Illustration of CP violation

1964 CP violation

The book of science

Tom Sharp

James Cronin, Val Fitch physics Illustration of CP violation

CP violation

Physicists thought elementary particles should be symmetrical. A particle and its antiparticle should have a opposite charges, and they should have opposite parity, so that their physical arrangements would be mirror images of each other. That is, it was thought that matter and antimatter should follow the same rules. Particles violate parity, known as the parity violation; therefore, physicists hoped they wouldn’t violate the product of charge conjugation symmetry and parity symmetry. If we considered more than one symmetry, maybe we could get back to where we were. However, James Cronin and Val Fitch studied the decays of neutral kaons and showed that the probability of a kaon transforming into its antikaon is different from the probability of an antikaon transforming into a kaon, so weak interactions violate P, C, and CP-symmetries.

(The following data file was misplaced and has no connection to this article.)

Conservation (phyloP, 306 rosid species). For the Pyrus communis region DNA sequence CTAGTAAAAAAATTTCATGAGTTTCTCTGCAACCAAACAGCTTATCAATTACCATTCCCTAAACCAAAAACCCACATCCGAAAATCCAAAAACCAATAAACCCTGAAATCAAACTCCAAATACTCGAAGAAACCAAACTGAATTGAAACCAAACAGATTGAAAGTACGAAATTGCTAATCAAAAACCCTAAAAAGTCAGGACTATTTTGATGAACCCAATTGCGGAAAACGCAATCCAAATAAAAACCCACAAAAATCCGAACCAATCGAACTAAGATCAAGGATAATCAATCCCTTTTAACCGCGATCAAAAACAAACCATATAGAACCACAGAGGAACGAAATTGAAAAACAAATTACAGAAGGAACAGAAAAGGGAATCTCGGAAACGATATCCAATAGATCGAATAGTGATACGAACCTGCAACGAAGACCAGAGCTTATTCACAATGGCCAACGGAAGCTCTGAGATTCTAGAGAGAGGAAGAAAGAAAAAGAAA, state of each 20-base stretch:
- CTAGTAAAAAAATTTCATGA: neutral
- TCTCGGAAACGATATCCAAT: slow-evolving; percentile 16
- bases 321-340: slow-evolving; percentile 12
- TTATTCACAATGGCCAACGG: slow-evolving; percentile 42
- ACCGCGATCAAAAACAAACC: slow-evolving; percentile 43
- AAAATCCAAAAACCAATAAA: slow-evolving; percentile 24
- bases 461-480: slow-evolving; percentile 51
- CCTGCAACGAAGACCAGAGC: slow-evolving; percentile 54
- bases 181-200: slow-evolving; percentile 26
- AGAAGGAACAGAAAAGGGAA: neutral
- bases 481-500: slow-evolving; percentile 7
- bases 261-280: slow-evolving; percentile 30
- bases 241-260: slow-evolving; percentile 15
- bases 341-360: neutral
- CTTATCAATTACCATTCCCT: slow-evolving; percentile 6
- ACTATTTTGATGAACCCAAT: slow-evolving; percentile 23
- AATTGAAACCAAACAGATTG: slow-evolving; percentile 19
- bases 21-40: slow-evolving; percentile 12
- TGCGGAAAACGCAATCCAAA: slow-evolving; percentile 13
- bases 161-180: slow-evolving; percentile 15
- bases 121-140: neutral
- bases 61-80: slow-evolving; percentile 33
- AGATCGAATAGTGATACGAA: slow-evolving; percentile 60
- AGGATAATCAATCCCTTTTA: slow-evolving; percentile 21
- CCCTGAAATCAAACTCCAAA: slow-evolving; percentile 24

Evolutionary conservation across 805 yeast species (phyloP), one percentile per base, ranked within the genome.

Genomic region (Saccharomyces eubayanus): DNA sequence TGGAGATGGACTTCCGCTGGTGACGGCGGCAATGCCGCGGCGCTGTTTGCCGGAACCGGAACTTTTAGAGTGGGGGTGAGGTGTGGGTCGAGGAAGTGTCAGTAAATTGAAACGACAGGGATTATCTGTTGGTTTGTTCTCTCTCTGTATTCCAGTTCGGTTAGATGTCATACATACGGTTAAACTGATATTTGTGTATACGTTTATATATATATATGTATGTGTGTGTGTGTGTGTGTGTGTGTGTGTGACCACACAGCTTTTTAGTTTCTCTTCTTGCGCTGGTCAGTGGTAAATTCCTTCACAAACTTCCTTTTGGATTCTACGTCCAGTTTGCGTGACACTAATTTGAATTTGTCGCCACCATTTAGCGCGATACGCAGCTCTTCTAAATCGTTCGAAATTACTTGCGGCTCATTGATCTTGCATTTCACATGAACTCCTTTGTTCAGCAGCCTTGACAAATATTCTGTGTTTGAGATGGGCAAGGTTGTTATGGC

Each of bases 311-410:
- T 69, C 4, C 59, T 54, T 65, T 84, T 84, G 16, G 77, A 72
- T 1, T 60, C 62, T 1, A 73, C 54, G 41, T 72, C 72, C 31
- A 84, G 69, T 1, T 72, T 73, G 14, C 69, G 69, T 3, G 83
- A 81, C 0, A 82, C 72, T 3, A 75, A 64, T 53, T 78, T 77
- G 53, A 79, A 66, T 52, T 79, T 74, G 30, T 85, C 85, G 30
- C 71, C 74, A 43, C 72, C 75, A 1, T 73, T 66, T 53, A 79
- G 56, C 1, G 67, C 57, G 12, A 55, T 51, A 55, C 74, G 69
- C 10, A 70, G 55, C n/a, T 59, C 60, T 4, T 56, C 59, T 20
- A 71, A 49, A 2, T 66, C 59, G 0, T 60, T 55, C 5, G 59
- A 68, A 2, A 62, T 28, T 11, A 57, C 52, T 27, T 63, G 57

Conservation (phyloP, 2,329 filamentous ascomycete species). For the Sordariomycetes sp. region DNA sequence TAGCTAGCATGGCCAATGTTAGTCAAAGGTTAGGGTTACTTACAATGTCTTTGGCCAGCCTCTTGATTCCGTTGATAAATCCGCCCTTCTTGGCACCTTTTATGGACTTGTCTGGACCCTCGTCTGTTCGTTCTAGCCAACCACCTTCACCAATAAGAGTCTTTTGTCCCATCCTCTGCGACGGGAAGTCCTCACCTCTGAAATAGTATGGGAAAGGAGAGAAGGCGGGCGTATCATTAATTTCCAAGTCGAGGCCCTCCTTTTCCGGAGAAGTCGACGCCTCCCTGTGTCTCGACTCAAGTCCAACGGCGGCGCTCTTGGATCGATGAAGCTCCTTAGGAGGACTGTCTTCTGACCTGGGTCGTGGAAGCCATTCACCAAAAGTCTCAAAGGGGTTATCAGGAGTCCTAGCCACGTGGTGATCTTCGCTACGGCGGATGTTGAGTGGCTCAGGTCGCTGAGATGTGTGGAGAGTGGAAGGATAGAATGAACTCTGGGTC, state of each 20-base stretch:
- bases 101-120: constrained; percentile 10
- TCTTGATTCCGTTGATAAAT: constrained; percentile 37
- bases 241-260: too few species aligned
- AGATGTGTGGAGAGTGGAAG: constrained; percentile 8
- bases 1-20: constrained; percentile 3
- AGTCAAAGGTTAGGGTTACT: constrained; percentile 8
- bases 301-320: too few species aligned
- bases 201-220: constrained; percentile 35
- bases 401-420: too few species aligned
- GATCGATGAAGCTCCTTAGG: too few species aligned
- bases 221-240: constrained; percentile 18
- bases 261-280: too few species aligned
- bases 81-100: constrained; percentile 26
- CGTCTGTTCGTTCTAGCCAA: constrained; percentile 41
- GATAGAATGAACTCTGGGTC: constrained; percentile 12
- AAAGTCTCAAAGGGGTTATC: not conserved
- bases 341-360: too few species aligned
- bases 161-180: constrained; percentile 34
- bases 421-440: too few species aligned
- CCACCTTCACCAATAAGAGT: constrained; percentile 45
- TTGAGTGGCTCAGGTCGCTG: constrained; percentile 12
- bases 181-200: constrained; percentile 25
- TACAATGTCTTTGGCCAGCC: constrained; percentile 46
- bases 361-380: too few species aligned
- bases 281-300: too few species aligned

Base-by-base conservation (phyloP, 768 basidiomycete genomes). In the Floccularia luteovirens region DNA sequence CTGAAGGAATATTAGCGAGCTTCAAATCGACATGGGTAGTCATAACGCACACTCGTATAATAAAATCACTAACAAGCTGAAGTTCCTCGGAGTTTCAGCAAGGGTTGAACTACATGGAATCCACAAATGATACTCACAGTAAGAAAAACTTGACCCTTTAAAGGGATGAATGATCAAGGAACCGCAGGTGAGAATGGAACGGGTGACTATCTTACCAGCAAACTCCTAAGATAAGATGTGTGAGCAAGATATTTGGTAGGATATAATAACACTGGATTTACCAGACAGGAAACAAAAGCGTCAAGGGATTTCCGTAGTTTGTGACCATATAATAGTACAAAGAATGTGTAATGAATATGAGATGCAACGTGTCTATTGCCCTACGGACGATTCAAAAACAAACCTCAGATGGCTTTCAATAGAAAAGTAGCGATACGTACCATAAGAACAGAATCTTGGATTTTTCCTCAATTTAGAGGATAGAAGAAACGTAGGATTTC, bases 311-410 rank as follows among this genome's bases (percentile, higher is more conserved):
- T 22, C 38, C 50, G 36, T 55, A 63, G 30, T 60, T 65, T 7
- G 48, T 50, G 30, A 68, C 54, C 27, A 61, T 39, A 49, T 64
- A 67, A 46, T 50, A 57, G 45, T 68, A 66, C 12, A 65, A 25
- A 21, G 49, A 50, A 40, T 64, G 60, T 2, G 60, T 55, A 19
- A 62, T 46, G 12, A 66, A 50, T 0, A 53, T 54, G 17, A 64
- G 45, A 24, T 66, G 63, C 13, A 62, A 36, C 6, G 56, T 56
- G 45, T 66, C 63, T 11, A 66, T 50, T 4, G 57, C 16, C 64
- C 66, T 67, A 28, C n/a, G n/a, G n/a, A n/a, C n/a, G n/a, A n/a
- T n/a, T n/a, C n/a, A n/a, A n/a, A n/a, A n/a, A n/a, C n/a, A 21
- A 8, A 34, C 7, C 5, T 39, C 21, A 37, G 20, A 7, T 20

Mirror images

If the future were a mirror of the past, hey, we’re in trouble, mister. The farther we get from the past, the rosier it seems. The future reflects what we see around us, but we can’t step into it.

T violation

If you think about time in spacial terms, you could think it travels in only one direction, but time is different from space. It’s not like width, breadth, or height except on a chart. There’s no way to travel to the future except the slow way, one millisecond at a time. When shit happens, it’s not beside, above, or below; it’s all over, then it’s over.

At this time, it seems, still, no one knows why these things are not symmetrical. It’s just that, conveniently, if they were symmetrical, then there would be as much antimatter as matter in this universe, which could mean that we would be creatures of pure energy.

See also in The book of science:

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